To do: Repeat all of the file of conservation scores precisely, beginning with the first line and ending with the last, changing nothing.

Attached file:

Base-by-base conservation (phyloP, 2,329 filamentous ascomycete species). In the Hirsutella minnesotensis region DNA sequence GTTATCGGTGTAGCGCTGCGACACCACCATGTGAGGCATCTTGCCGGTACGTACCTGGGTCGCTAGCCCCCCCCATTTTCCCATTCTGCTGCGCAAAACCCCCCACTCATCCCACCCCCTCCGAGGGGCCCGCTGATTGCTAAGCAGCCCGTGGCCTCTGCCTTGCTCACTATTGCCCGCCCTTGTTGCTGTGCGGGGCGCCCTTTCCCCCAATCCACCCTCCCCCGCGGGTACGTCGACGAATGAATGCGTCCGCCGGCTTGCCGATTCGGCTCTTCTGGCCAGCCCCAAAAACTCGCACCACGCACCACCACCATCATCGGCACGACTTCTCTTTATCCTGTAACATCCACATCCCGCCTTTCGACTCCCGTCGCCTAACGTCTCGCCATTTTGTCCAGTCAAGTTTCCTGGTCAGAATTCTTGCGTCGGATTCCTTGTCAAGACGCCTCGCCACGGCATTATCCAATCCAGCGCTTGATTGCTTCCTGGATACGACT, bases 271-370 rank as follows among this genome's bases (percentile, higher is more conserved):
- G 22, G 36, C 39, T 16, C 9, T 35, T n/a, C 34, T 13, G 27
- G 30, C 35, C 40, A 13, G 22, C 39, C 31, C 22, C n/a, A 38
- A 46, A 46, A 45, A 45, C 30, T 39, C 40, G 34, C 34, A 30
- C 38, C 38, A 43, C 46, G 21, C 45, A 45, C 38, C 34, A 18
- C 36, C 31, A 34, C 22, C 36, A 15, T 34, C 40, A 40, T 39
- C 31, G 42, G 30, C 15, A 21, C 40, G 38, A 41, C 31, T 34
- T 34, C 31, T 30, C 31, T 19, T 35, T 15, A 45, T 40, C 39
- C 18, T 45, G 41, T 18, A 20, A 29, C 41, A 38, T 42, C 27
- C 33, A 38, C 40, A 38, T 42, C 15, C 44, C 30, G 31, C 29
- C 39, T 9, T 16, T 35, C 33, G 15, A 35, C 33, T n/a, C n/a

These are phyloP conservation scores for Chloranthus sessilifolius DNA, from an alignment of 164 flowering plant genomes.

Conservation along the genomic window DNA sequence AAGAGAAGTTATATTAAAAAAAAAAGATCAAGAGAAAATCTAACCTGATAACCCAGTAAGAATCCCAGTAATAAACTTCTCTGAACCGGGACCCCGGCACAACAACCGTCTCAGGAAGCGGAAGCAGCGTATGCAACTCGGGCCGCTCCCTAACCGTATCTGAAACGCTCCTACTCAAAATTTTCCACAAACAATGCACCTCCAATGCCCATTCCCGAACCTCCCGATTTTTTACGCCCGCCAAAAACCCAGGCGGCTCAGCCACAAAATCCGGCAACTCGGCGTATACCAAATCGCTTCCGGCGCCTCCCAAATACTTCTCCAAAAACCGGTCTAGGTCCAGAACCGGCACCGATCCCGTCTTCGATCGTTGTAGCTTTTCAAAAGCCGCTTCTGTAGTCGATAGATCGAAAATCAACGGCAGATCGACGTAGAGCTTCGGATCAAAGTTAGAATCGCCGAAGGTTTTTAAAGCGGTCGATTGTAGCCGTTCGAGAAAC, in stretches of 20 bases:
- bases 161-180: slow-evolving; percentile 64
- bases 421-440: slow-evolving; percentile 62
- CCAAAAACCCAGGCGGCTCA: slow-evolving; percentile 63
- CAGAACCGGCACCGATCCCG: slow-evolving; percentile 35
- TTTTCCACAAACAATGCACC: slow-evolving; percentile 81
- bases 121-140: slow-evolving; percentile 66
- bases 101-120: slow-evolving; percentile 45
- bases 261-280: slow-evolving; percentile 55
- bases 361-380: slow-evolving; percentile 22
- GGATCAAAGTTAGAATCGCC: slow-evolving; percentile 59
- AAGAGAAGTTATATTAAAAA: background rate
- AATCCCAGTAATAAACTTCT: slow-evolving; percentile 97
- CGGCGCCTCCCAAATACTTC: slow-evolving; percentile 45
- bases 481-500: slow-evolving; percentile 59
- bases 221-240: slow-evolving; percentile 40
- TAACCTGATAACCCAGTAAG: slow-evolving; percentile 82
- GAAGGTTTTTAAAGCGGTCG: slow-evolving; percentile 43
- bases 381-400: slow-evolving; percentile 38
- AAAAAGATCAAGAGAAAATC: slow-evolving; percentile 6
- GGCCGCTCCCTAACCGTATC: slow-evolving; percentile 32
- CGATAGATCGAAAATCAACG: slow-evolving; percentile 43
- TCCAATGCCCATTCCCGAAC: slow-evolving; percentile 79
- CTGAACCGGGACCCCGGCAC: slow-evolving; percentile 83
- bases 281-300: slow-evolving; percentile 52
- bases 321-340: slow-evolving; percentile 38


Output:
Base-by-base conservation (phyloP, 2,329 filamentous ascomycete species). In the Hirsutella minnesotensis region DNA sequence GTTATCGGTGTAGCGCTGCGACACCACCATGTGAGGCATCTTGCCGGTACGTACCTGGGTCGCTAGCCCCCCCCATTTTCCCATTCTGCTGCGCAAAACCCCCCACTCATCCCACCCCCTCCGAGGGGCCCGCTGATTGCTAAGCAGCCCGTGGCCTCTGCCTTGCTCACTATTGCCCGCCCTTGTTGCTGTGCGGGGCGCCCTTTCCCCCAATCCACCCTCCCCCGCGGGTACGTCGACGAATGAATGCGTCCGCCGGCTTGCCGATTCGGCTCTTCTGGCCAGCCCCAAAAACTCGCACCACGCACCACCACCATCATCGGCACGACTTCTCTTTATCCTGTAACATCCACATCCCGCCTTTCGACTCCCGTCGCCTAACGTCTCGCCATTTTGTCCAGTCAAGTTTCCTGGTCAGAATTCTTGCGTCGGATTCCTTGTCAAGACGCCTCGCCACGGCATTATCCAATCCAGCGCTTGATTGCTTCCTGGATACGACT, bases 271-370 rank as follows among this genome's bases (percentile, higher is more conserved):
- G 22, G 36, C 39, T 16, C 9, T 35, T n/a, C 34, T 13, G 27
- G 30, C 35, C 40, A 13, G 22, C 39, C 31, C 22, C n/a, A 38
- A 46, A 46, A 45, A 45, C 30, T 39, C 40, G 34, C 34, A 30
- C 38, C 38, A 43, C 46, G 21, C 45, A 45, C 38, C 34, A 18
- C 36, C 31, A 34, C 22, C 36, A 15, T 34, C 40, A 40, T 39
- C 31, G 42, G 30, C 15, A 21, C 40, G 38, A 41, C 31, T 34
- T 34, C 31, T 30, C 31, T 19, T 35, T 15, A 45, T 40, C 39
- C 18, T 45, G 41, T 18, A 20, A 29, C 41, A 38, T 42, C 27
- C 33, A 38, C 40, A 38, T 42, C 15, C 44, C 30, G 31, C 29
- C 39, T 9, T 16, T 35, C 33, G 15, A 35, C 33, T n/a, C n/a

These are phyloP conservation scores for Chloranthus sessilifolius DNA, from an alignment of 164 flowering plant genomes.

Conservation along the genomic window DNA sequence AAGAGAAGTTATATTAAAAAAAAAAGATCAAGAGAAAATCTAACCTGATAACCCAGTAAGAATCCCAGTAATAAACTTCTCTGAACCGGGACCCCGGCACAACAACCGTCTCAGGAAGCGGAAGCAGCGTATGCAACTCGGGCCGCTCCCTAACCGTATCTGAAACGCTCCTACTCAAAATTTTCCACAAACAATGCACCTCCAATGCCCATTCCCGAACCTCCCGATTTTTTACGCCCGCCAAAAACCCAGGCGGCTCAGCCACAAAATCCGGCAACTCGGCGTATACCAAATCGCTTCCGGCGCCTCCCAAATACTTCTCCAAAAACCGGTCTAGGTCCAGAACCGGCACCGATCCCGTCTTCGATCGTTGTAGCTTTTCAAAAGCCGCTTCTGTAGTCGATAGATCGAAAATCAACGGCAGATCGACGTAGAGCTTCGGATCAAAGTTAGAATCGCCGAAGGTTTTTAAAGCGGTCGATTGTAGCCGTTCGAGAAAC, in stretches of 20 bases:
- bases 161-180: slow-evolving; percentile 64
- bases 421-440: slow-evolving; percentile 62
- CCAAAAACCCAGGCGGCTCA: slow-evolving; percentile 63
- CAGAACCGGCACCGATCCCG: slow-evolving; percentile 35
- TTTTCCACAAACAATGCACC: slow-evolving; percentile 81
- bases 121-140: slow-evolving; percentile 66
- bases 101-120: slow-evolving; percentile 45
- bases 261-280: slow-evolving; percentile 55
- bases 361-380: slow-evolving; percentile 22
- GGATCAAAGTTAGAATCGCC: slow-evolving; percentile 59
- AAGAGAAGTTATATTAAAAA: background rate
- AATCCCAGTAATAAACTTCT: slow-evolving; percentile 97
- CGGCGCCTCCCAAATACTTC: slow-evolving; percentile 45
- bases 481-500: slow-evolving; percentile 59
- bases 221-240: slow-evolving; percentile 40
- TAACCTGATAACCCAGTAAG: slow-evolving; percentile 82
- GAAGGTTTTTAAAGCGGTCG: slow-evolving; percentile 43
- bases 381-400: slow-evolving; percentile 38
- AAAAAGATCAAGAGAAAATC: slow-evolving; percentile 6
- GGCCGCTCCCTAACCGTATC: slow-evolving; percentile 32
- CGATAGATCGAAAATCAACG: slow-evolving; percentile 43
- TCCAATGCCCATTCCCGAAC: slow-evolving; percentile 79
- CTGAACCGGGACCCCGGCAC: slow-evolving; percentile 83
- bases 281-300: slow-evolving; percentile 52
- bases 321-340: slow-evolving; percentile 38